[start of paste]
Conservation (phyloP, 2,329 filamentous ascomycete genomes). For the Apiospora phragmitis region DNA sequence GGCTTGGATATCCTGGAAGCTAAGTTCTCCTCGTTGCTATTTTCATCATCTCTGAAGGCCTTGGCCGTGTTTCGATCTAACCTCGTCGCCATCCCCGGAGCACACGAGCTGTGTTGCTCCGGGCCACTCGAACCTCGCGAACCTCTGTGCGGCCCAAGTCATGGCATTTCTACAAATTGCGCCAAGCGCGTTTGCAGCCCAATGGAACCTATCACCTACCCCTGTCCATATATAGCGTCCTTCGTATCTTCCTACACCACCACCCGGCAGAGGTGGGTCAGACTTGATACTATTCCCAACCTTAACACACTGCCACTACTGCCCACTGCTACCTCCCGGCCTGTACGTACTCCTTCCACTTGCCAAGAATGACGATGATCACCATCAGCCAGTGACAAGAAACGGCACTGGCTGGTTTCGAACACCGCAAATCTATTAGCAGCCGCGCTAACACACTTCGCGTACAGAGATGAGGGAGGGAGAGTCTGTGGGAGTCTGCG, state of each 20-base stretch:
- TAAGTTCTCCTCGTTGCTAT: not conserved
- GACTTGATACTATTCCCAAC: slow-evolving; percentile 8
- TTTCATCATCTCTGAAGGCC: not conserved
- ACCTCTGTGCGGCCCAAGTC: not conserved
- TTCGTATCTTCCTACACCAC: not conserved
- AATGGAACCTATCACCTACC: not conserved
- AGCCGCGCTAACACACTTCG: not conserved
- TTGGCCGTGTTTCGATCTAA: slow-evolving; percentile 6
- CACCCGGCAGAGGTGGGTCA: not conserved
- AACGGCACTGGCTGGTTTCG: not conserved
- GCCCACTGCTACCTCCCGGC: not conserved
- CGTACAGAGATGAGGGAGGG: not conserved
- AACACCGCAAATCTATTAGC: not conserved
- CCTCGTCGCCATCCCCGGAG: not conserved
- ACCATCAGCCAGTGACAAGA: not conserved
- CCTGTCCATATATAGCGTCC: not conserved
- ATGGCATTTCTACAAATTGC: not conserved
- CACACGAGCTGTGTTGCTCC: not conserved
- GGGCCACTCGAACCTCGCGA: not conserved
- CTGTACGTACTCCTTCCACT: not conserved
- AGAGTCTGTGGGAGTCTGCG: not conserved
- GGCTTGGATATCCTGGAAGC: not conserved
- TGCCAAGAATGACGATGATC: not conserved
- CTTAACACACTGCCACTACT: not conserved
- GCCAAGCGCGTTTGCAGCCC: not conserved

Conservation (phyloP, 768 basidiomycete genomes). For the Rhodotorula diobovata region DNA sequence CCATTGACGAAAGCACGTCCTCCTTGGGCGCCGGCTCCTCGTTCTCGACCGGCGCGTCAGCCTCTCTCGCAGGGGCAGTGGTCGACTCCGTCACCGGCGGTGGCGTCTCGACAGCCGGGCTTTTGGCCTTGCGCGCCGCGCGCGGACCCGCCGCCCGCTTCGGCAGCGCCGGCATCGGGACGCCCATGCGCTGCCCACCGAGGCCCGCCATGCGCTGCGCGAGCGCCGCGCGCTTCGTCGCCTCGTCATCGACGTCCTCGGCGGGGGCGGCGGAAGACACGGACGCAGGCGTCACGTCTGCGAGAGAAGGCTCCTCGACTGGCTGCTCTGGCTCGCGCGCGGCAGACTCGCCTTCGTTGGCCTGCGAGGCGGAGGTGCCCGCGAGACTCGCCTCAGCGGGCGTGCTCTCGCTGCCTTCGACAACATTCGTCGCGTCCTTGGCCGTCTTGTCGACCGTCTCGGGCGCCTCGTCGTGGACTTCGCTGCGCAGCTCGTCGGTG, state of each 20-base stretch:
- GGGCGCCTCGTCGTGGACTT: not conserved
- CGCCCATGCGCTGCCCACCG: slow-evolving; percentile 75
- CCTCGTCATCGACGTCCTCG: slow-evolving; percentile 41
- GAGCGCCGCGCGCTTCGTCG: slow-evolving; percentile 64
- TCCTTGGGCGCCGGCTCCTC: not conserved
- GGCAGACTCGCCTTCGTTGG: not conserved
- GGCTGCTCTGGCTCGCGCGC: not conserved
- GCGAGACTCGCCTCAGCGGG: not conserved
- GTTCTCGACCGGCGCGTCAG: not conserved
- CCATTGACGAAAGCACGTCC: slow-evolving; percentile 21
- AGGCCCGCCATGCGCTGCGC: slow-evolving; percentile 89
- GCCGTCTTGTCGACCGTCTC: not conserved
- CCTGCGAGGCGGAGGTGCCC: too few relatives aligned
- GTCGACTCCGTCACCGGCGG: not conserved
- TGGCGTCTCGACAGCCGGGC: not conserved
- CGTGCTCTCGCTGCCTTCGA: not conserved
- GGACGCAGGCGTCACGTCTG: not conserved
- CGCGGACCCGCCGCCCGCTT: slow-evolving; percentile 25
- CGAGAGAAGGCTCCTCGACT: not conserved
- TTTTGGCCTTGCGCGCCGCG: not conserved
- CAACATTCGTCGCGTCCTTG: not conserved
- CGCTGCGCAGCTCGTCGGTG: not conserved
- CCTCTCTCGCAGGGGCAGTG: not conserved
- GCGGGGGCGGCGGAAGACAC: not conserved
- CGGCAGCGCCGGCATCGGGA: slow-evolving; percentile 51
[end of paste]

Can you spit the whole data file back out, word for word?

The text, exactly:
Conservation (phyloP, 2,329 filamentous ascomycete genomes). For the Apiospora phragmitis region DNA sequence GGCTTGGATATCCTGGAAGCTAAGTTCTCCTCGTTGCTATTTTCATCATCTCTGAAGGCCTTGGCCGTGTTTCGATCTAACCTCGTCGCCATCCCCGGAGCACACGAGCTGTGTTGCTCCGGGCCACTCGAACCTCGCGAACCTCTGTGCGGCCCAAGTCATGGCATTTCTACAAATTGCGCCAAGCGCGTTTGCAGCCCAATGGAACCTATCACCTACCCCTGTCCATATATAGCGTCCTTCGTATCTTCCTACACCACCACCCGGCAGAGGTGGGTCAGACTTGATACTATTCCCAACCTTAACACACTGCCACTACTGCCCACTGCTACCTCCCGGCCTGTACGTACTCCTTCCACTTGCCAAGAATGACGATGATCACCATCAGCCAGTGACAAGAAACGGCACTGGCTGGTTTCGAACACCGCAAATCTATTAGCAGCCGCGCTAACACACTTCGCGTACAGAGATGAGGGAGGGAGAGTCTGTGGGAGTCTGCG, state of each 20-base stretch:
- TAAGTTCTCCTCGTTGCTAT: not conserved
- GACTTGATACTATTCCCAAC: slow-evolving; percentile 8
- TTTCATCATCTCTGAAGGCC: not conserved
- ACCTCTGTGCGGCCCAAGTC: not conserved
- TTCGTATCTTCCTACACCAC: not conserved
- AATGGAACCTATCACCTACC: not conserved
- AGCCGCGCTAACACACTTCG: not conserved
- TTGGCCGTGTTTCGATCTAA: slow-evolving; percentile 6
- CACCCGGCAGAGGTGGGTCA: not conserved
- AACGGCACTGGCTGGTTTCG: not conserved
- GCCCACTGCTACCTCCCGGC: not conserved
- CGTACAGAGATGAGGGAGGG: not conserved
- AACACCGCAAATCTATTAGC: not conserved
- CCTCGTCGCCATCCCCGGAG: not conserved
- ACCATCAGCCAGTGACAAGA: not conserved
- CCTGTCCATATATAGCGTCC: not conserved
- ATGGCATTTCTACAAATTGC: not conserved
- CACACGAGCTGTGTTGCTCC: not conserved
- GGGCCACTCGAACCTCGCGA: not conserved
- CTGTACGTACTCCTTCCACT: not conserved
- AGAGTCTGTGGGAGTCTGCG: not conserved
- GGCTTGGATATCCTGGAAGC: not conserved
- TGCCAAGAATGACGATGATC: not conserved
- CTTAACACACTGCCACTACT: not conserved
- GCCAAGCGCGTTTGCAGCCC: not conserved

Conservation (phyloP, 768 basidiomycete genomes). For the Rhodotorula diobovata region DNA sequence CCATTGACGAAAGCACGTCCTCCTTGGGCGCCGGCTCCTCGTTCTCGACCGGCGCGTCAGCCTCTCTCGCAGGGGCAGTGGTCGACTCCGTCACCGGCGGTGGCGTCTCGACAGCCGGGCTTTTGGCCTTGCGCGCCGCGCGCGGACCCGCCGCCCGCTTCGGCAGCGCCGGCATCGGGACGCCCATGCGCTGCCCACCGAGGCCCGCCATGCGCTGCGCGAGCGCCGCGCGCTTCGTCGCCTCGTCATCGACGTCCTCGGCGGGGGCGGCGGAAGACACGGACGCAGGCGTCACGTCTGCGAGAGAAGGCTCCTCGACTGGCTGCTCTGGCTCGCGCGCGGCAGACTCGCCTTCGTTGGCCTGCGAGGCGGAGGTGCCCGCGAGACTCGCCTCAGCGGGCGTGCTCTCGCTGCCTTCGACAACATTCGTCGCGTCCTTGGCCGTCTTGTCGACCGTCTCGGGCGCCTCGTCGTGGACTTCGCTGCGCAGCTCGTCGGTG, state of each 20-base stretch:
- GGGCGCCTCGTCGTGGACTT: not conserved
- CGCCCATGCGCTGCCCACCG: slow-evolving; percentile 75
- CCTCGTCATCGACGTCCTCG: slow-evolving; percentile 41
- GAGCGCCGCGCGCTTCGTCG: slow-evolving; percentile 64
- TCCTTGGGCGCCGGCTCCTC: not conserved
- GGCAGACTCGCCTTCGTTGG: not conserved
- GGCTGCTCTGGCTCGCGCGC: not conserved
- GCGAGACTCGCCTCAGCGGG: not conserved
- GTTCTCGACCGGCGCGTCAG: not conserved
- CCATTGACGAAAGCACGTCC: slow-evolving; percentile 21
- AGGCCCGCCATGCGCTGCGC: slow-evolving; percentile 89
- GCCGTCTTGTCGACCGTCTC: not conserved
- CCTGCGAGGCGGAGGTGCCC: too few relatives aligned
- GTCGACTCCGTCACCGGCGG: not conserved
- TGGCGTCTCGACAGCCGGGC: not conserved
- CGTGCTCTCGCTGCCTTCGA: not conserved
- GGACGCAGGCGTCACGTCTG: not conserved
- CGCGGACCCGCCGCCCGCTT: slow-evolving; percentile 25
- CGAGAGAAGGCTCCTCGACT: not conserved
- TTTTGGCCTTGCGCGCCGCG: not conserved
- CAACATTCGTCGCGTCCTTG: not conserved
- CGCTGCGCAGCTCGTCGGTG: not conserved
- CCTCTCTCGCAGGGGCAGTG: not conserved
- GCGGGGGCGGCGGAAGACAC: not conserved
- CGGCAGCGCCGGCATCGGGA: slow-evolving; percentile 51